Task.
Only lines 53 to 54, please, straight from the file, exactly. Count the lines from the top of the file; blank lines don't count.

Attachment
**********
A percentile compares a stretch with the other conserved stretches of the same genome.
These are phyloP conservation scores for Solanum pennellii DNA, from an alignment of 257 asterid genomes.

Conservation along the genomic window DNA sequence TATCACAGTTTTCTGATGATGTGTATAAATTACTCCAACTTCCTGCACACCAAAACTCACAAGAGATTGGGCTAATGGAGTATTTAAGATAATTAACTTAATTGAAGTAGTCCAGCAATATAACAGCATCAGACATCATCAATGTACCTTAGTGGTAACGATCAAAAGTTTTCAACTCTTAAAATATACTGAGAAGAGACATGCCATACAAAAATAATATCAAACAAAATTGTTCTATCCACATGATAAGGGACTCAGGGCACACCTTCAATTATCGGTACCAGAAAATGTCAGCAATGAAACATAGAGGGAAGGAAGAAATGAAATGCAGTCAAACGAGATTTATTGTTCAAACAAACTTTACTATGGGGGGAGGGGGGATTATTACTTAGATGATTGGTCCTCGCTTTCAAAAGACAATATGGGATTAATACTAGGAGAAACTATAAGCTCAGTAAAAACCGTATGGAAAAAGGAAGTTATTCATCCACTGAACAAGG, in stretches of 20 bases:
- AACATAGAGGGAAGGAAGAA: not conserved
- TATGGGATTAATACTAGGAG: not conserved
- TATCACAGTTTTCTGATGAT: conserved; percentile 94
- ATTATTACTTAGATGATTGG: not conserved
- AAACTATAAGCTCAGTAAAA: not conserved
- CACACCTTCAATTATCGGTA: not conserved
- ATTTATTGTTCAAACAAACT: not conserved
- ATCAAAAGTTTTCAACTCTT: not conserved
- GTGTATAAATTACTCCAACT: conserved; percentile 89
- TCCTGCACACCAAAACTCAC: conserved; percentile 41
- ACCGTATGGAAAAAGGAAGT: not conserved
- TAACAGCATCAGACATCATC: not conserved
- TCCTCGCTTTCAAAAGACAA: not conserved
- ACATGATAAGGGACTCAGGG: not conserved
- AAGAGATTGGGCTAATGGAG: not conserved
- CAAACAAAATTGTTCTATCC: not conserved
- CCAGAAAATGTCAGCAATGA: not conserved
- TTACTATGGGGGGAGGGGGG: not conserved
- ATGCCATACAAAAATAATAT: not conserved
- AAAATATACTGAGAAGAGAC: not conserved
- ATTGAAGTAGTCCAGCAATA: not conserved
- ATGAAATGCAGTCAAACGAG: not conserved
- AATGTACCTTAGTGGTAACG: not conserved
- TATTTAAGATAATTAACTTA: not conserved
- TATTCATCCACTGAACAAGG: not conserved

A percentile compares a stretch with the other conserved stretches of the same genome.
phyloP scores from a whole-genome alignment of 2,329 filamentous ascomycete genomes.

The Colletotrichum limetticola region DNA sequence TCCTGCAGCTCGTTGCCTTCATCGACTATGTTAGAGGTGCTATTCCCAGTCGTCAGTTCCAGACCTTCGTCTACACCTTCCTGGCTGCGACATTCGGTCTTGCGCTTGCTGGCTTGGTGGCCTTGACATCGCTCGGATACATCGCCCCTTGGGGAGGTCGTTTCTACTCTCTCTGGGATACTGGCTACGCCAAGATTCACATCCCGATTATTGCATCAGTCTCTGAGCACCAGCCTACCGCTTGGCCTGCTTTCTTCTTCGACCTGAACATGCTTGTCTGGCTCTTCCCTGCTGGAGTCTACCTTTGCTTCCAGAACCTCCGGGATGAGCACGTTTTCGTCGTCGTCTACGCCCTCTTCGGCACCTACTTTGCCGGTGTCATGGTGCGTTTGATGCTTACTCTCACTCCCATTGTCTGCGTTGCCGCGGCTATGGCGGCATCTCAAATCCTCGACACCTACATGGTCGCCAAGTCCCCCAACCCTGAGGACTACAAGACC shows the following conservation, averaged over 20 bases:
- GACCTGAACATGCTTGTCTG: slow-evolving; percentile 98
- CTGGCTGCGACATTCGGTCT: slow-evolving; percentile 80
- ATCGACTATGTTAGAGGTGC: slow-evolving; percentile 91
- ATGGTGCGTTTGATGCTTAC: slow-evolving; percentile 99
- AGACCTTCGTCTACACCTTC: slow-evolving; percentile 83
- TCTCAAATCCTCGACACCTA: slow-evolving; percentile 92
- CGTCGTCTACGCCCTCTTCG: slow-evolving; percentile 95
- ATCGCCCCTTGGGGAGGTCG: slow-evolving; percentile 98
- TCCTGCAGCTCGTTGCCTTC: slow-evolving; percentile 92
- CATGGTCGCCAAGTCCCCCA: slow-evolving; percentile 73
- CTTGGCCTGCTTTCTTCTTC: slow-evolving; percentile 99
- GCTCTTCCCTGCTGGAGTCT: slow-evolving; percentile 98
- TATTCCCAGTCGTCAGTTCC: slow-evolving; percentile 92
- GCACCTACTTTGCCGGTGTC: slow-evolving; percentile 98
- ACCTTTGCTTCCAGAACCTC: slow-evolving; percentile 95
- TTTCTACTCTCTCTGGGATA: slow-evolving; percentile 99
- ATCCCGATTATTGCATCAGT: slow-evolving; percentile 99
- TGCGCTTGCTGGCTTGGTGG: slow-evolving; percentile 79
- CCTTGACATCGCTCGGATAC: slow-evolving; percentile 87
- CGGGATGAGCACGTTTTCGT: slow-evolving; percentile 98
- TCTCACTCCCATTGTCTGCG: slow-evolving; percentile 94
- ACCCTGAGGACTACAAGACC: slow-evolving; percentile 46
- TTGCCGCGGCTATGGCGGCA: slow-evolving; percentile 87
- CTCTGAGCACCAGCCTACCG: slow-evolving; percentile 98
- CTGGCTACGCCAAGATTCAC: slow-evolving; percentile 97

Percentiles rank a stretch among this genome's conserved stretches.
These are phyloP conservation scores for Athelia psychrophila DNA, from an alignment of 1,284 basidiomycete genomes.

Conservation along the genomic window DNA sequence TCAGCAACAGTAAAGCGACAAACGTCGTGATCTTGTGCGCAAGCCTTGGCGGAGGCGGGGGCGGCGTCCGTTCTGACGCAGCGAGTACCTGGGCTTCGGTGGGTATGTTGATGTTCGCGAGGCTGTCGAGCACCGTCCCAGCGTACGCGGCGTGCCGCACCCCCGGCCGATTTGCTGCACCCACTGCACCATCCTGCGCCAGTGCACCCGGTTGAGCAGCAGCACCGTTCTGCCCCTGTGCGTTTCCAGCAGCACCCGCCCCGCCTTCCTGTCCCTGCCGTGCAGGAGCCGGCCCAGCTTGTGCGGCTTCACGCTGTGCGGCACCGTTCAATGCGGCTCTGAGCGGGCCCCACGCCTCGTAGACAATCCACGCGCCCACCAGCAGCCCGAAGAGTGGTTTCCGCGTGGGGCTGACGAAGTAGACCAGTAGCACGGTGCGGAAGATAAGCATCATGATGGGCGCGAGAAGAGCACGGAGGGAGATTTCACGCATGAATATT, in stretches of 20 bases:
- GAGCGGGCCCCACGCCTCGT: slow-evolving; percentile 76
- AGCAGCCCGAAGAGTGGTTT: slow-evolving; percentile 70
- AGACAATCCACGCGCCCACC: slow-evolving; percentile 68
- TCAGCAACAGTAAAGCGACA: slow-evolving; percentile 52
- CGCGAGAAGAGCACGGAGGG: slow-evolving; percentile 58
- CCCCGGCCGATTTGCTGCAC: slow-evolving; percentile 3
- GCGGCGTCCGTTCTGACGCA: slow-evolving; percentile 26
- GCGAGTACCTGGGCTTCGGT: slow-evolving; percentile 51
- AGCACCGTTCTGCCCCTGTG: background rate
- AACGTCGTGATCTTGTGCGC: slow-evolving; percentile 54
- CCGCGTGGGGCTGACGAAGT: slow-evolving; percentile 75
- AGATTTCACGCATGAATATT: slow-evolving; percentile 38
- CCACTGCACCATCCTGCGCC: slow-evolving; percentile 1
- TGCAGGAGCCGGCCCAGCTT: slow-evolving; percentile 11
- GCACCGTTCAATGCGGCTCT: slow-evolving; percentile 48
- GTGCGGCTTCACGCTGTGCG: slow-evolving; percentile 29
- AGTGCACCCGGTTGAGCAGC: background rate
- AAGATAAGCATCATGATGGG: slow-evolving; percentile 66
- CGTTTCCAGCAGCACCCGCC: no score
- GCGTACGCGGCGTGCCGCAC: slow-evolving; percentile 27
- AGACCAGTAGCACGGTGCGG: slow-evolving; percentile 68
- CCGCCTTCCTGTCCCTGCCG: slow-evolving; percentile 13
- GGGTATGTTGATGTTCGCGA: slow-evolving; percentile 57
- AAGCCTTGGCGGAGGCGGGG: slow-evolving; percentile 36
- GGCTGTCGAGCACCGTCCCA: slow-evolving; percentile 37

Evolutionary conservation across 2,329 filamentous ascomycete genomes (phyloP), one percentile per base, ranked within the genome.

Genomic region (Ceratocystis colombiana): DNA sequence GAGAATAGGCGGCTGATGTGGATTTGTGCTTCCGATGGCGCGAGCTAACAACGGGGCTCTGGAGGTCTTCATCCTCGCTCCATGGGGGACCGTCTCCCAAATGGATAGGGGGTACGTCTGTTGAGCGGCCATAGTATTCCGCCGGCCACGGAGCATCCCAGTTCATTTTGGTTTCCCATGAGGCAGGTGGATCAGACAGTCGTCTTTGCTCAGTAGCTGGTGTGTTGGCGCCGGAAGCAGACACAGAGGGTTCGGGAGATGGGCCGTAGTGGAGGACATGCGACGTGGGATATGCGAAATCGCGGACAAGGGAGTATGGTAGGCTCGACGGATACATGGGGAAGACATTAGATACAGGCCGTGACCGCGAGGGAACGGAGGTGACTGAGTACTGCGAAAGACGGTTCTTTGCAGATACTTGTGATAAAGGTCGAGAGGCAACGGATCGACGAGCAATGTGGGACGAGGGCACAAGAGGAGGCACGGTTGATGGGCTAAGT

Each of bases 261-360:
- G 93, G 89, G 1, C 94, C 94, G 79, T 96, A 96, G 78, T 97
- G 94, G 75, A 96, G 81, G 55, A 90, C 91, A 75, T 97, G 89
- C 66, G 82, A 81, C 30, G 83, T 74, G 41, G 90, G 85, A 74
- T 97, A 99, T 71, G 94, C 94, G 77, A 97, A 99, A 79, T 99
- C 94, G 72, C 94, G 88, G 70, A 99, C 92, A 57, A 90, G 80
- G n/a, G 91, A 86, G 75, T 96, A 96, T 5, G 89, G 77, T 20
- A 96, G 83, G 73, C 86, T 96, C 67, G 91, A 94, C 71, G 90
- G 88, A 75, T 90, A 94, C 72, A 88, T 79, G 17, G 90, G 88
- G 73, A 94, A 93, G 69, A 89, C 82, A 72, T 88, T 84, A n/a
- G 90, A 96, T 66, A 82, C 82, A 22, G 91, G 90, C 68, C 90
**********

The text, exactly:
- ACCCTGAGGACTACAAGACC: slow-evolving; percentile 46
- TTGCCGCGGCTATGGCGGCA: slow-evolving; percentile 87